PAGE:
Mongolia is a beautiful country, and the landscape is outstanding. During May, the days are long and the light is gorgeous during the morning and evening. It’s ideal for photography!
This page of Mongolia photographs allows for easy viewing. For further information, please see my Comprehensive Mongolia Travel blog post. It has a lot of information that should be very useful for anyone planning a trip to Mongolia. Apart from a guidebook, I had a hard time finding all the information I wanted in one place. So, I wrote up all the info I could think of based on my month roaming around the country. Let me know if you have any questions! (Just comment at the bottom of any page.)
Table of Contents (Clickable)
Mongolian Steppe Photos
In May the weather on the steppe varies from pleasantly warm to hail to snow. It remains lush and green as the animal herds feed on the green grass.
Goats are bred for cashmere (for your fancy sweater) and meat.
Horses are everywhere in Mongolia, except the desert.
Mongolian Desert Photos – Gobi Desert
Mongolia’s desert is a fantastic place to play out your Indiana Jones dream. In fact, rumor has it that Indiana Jones is based upon a professor who did research in the area. He discovered the very first dinosaur egg known to people, and proved that dinosaurs are reptiles.
Gobi Desert appears dry and uninhabited, but nomads live throughout the landscape. They know where the oases are, and allow their camel herds to roam far to find the water and vegetation needed for survival.
Taking the time and looking closely, I found so many different types of flowers. There’s also a lizard with the red dot that completely camouflages into the small rocks. I only noticed it when it moved.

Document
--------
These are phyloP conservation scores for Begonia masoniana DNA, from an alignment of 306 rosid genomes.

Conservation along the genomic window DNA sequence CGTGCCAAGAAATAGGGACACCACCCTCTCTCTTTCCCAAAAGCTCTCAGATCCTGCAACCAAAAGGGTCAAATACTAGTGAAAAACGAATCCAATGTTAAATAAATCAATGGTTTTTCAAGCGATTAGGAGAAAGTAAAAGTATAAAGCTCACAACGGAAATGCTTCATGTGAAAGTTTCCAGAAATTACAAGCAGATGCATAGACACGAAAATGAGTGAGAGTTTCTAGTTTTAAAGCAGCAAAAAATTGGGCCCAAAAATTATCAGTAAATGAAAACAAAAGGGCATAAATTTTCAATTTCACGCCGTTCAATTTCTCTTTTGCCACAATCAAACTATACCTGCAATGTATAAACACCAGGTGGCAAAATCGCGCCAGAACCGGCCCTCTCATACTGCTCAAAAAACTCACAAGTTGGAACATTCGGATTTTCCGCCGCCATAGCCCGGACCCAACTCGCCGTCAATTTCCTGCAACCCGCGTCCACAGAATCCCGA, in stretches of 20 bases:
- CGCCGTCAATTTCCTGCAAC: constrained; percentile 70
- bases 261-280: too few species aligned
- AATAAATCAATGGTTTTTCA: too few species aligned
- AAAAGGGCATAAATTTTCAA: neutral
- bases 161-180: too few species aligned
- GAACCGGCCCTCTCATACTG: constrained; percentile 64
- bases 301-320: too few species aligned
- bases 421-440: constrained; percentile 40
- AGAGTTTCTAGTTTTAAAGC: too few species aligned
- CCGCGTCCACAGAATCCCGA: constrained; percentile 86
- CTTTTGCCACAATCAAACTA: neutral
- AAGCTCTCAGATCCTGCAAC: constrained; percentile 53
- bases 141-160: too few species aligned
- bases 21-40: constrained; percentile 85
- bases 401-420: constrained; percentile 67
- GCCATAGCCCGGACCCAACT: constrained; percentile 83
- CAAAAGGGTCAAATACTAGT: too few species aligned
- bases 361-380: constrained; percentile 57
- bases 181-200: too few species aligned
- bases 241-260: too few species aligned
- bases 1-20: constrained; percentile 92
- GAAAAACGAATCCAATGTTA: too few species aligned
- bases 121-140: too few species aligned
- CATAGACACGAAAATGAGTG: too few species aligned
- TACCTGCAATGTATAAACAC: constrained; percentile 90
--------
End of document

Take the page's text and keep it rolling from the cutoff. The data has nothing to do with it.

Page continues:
I found Mongolian food to be good. It’s not very flavorful, which is surprising, since the Silk Road passed through Mongolia. I thought there would have been a culture of using spices.
During my month in Mongolia in May, the only fruit or vegetable I received was slivers of carrot in a few pasta dishes. Occasionally a small onion was included in a massive pot of pasta.
On the steppe, the food consisted of carbohydrates (pasta, rice), meat (dried and sometimes fresh), and fat and sugar. Think fried bread for breakfast topped with fresh yak butter and as much granulated sugar as would stick. Dairy products are also widely available at this time of year in the form of yogurt, cheeses, and airig, which is fermented horse milk to make an alcohol.
Erden Zuu monastery is a UNESCO World Heritage site. It lies along the Silk Road and is a major Buddhist site in the entire region. It once housed thousands of monks in the area.
Mongolian Yurt or Ger
Mongolian nomads live in gers year round, throughout Mongolia. They’re cool in the desert summer and warm on cold nights on the steppe. Most gers have a wood burning stove in the center. Sleeping gers in Gobi do not need a stove in summer, since it’s warm enough.
Beds and storage cupboards line the walls of a ger, and the home is converted between daytime and night time use each morning and night.
The entire family works together in putting up a new ger, and it takes about an hour. This hour does not include laying down the vinyl floor. This takes extra time, since it is taped down and may be composed of a few pieces of material.
All indoor structural components of a ger are painted orange and decorated in bright colors. Even a lot of furniture is painted the same bright orange color. Every piece of the ger can be purchased at a market. A lot is sold at the Black Market in the capital, Ulaan Baatar.
Don’t forget to have a look at the Comprehensive Mongolia post for a greater understanding of these photos. Of course, if you have any questions, let me know in the Comments box below.